You have to hand it to these fast-food chains for their continued creativity in coming up with new, bizarre concoctions. The latest is Wendy’s and its Pretzel Bacon Cheeseburger, which packs its oddness right into the name. Bacon cheeseburger – okay, we’re on familiar ground there. But pretzel? What the heck is that all about?
Like many kids, I experimented with combining foods when I was younger. It probably started with putting a hot dog on – gasp! – a burger bun, and progressed to more ill-conceived efforts, like making Kraft Dinner with mustard instead of butter. But never did I think to involve pretzels. That’s probably because the full, regular-sized ones are kind of hard to get, outside of carnivals and New York City.
It’s also why Wendy’s newest creation is particularly ingenious. Using a pretzel instead of a bun is one of those “why didn’t I think of that?” inventions, an attempt that is both somewhat natural-feeling and curiosity-inspiring at the same time.
I usually approach the trying of these new fast-food beasts with at least a little dread, but this one was different. I had an unusually good feeling about this one as I sat down to eat it… and it paid off.
For one thing, the bun isn’t a proper, twisted pretzel. It’s made of the same type of dough, but otherwise resembles a regular hamburger bun in every way. It’s just a darker shade of brown and a bit shiny. Consequently, there are no holes in it for burger stuff to seep through.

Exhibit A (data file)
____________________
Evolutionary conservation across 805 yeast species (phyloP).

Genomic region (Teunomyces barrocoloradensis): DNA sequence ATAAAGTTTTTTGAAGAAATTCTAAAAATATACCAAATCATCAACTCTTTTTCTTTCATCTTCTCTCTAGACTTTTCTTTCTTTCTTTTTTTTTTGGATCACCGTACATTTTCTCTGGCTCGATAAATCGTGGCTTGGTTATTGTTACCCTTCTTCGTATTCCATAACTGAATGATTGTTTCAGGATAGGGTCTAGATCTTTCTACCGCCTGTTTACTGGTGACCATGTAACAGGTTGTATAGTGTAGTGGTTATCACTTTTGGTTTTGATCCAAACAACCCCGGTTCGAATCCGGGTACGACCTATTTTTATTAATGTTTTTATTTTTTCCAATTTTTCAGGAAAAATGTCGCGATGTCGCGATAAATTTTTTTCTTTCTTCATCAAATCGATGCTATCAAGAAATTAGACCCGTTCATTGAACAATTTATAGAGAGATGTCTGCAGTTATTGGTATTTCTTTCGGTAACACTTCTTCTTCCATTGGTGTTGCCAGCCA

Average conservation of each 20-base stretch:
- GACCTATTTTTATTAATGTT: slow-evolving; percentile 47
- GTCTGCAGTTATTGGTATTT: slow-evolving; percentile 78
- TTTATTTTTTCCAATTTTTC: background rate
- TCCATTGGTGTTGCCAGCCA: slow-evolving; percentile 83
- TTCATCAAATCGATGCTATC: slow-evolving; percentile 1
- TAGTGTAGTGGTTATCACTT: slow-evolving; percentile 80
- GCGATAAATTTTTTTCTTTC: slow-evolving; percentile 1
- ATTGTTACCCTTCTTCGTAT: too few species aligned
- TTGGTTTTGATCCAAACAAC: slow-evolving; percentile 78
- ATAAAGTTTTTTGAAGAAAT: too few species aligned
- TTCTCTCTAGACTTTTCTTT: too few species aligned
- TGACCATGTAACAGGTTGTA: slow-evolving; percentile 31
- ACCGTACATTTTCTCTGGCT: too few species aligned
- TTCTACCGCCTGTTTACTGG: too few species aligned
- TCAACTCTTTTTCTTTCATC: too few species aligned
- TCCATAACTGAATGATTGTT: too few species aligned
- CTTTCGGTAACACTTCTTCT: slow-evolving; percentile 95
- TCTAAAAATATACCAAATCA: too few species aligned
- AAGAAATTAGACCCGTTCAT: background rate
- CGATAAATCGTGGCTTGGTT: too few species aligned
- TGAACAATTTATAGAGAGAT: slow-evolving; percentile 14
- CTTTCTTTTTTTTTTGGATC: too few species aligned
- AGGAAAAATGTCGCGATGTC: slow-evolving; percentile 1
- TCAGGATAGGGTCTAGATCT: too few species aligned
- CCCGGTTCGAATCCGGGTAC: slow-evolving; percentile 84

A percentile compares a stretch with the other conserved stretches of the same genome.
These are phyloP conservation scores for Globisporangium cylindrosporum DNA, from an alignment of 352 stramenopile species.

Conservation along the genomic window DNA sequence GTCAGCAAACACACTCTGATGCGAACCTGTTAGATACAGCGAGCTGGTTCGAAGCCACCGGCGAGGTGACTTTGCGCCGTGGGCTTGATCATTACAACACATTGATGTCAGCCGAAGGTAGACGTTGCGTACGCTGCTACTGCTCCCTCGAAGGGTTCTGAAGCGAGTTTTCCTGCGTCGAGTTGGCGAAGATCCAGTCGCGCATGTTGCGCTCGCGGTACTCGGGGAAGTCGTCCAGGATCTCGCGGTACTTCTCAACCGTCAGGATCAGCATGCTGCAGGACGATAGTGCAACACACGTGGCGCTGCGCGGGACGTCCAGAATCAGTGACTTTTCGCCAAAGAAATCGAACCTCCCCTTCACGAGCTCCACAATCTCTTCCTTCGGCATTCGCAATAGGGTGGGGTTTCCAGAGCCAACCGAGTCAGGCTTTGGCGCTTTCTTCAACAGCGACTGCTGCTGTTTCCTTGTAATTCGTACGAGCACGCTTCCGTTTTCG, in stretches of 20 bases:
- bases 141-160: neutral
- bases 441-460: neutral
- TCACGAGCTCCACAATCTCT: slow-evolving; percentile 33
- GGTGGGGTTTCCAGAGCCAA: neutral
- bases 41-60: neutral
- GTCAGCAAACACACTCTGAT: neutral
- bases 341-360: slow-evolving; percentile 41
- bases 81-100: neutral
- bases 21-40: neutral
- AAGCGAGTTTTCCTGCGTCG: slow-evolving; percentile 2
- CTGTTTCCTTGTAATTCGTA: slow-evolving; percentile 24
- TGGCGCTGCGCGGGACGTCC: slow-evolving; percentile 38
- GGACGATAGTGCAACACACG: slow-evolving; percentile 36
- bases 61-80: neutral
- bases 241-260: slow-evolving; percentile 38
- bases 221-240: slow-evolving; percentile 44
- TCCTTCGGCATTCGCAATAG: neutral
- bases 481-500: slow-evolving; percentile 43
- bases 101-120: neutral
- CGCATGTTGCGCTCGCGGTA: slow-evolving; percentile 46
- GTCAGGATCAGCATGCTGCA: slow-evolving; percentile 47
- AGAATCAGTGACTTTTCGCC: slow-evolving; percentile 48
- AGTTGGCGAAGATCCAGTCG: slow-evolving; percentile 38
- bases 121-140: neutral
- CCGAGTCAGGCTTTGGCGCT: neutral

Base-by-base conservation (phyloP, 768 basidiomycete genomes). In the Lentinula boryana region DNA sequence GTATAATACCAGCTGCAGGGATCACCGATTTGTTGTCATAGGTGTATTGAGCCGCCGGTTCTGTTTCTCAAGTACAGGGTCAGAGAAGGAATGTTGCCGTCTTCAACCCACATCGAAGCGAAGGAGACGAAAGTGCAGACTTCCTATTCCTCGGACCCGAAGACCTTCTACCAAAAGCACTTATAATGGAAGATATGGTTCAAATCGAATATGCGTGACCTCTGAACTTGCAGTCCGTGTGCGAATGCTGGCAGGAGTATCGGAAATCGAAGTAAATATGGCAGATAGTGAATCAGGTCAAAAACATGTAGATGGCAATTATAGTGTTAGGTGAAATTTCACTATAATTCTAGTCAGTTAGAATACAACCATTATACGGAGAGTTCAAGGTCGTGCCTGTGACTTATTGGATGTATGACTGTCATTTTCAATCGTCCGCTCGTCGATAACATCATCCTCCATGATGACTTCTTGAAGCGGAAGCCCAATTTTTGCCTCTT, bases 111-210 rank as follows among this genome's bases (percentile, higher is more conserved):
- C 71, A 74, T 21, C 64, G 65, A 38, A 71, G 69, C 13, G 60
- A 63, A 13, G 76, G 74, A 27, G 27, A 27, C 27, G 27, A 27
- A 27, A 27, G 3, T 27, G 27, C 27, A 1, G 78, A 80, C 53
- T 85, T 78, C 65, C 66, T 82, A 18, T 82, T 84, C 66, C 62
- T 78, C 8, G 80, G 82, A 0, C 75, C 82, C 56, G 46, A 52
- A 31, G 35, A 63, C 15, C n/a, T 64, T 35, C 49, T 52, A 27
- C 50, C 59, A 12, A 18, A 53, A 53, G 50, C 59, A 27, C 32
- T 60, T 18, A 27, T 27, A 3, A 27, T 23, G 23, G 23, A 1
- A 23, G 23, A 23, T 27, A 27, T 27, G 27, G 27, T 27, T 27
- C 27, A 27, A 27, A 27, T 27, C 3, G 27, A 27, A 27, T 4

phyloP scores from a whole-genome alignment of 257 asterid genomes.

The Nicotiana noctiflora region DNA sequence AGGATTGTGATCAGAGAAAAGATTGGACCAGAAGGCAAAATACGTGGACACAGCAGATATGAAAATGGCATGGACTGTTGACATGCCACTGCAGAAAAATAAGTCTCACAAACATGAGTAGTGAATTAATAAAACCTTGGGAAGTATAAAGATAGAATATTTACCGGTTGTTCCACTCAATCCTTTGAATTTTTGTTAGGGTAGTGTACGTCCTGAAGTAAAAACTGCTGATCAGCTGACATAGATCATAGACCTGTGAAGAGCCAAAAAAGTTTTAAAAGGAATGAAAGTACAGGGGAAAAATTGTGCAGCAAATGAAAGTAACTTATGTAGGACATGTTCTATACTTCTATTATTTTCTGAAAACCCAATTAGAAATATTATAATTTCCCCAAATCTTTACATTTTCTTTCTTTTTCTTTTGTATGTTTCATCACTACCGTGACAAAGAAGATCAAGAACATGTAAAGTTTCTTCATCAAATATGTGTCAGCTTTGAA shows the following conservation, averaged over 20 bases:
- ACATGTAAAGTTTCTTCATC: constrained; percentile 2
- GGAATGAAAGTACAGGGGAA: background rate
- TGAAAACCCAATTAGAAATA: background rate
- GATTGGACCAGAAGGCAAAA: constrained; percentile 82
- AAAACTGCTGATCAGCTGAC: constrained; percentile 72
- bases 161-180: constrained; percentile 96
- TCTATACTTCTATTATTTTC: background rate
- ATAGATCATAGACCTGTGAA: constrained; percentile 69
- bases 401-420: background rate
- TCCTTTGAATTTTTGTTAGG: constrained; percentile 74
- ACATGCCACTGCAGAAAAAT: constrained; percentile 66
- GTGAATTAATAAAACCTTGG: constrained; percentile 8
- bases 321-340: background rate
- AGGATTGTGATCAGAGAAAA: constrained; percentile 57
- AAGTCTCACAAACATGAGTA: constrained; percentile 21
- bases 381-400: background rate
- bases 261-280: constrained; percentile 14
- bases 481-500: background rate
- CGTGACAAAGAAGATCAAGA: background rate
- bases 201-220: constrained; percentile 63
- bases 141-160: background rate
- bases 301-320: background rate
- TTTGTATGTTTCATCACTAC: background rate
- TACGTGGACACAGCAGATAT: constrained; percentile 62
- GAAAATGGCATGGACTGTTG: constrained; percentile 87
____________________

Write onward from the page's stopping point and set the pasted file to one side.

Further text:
My first bite was encouraging. There was no odd taste – the bun did in fact feel natural. I ripped off a piece to try by itself and it did have that dry, unassuming taste of a pretzel. But when combined with the burger itself, it was camouflaged, blending into the overall taste. That’s a good thing – the easiest way to spoil a burger is by having one ingredient overpower it (which is why I don’t have pickles on my burgers).
I actually liked the bun more the further I got into it. It’s firmer than a typical bun so it does a better job of holding the burger together. Despite all the stuff packed into this bad boy, it was actually one of the least messiest affairs I’ve experienced.
Speaking of which, the insides are also notable. I got a bit confused with the cheese situation, since there appeared to be a proper slice in there, but there was also a gooey, melted cheesy mess. It was then that I realized the burger had both proper cheese and cheese sauce, which immediately prompted one thought: this thing must be a calorie neutron bomb. (I didn’t check the burger’s nutritional information prior to eating it, but here it is). And my second thought: holy crap is it tasty.
But wait, there’s more: the burger also has Wendy’s “Applewood smoked bacon,” which is just bacon gussied up with a fancy name. However, I give Wendy’s points for its bacon; it’s better than your run-of-the-mill fast-food bacon, which generally tastes like cardboard because it’s probably been sitting in a bin since breakfast. It actually tasted freshly made, which could be because I had the burger outside of a big city, where the crew may have taken more time with it.
Lastly, there was also spinach on the burger, which came as something of a shock. I don’t think I’ve ever seen that on a fast-food burger before. I’m not a big spinach fan, but seeing it instead of cheap lettuce definitely does much to class up a burger.
“Classy” is almost the word I’d use to describe the Pretzel Bacon Cheeseburger. It certainly is a notch above the typical fast-food fare and could almost qualify as something you’d see at one of those ubiquitous gourmet burger joints that have sprung up in recent years. It still uses the same unremarkable beef as Wendy’s other burgers, which is probably what keeps it from truly achieving a higher pedigree, but otherwise the Pretzel Bacon Cheeseburger is a solid creation. If you can get this thing freshly made, as I obviously did, it’s a treat.
The bun, meanwhile, is definitely the highlight. Wendy’s should consider adopting it as the de facto topper for all its burgers.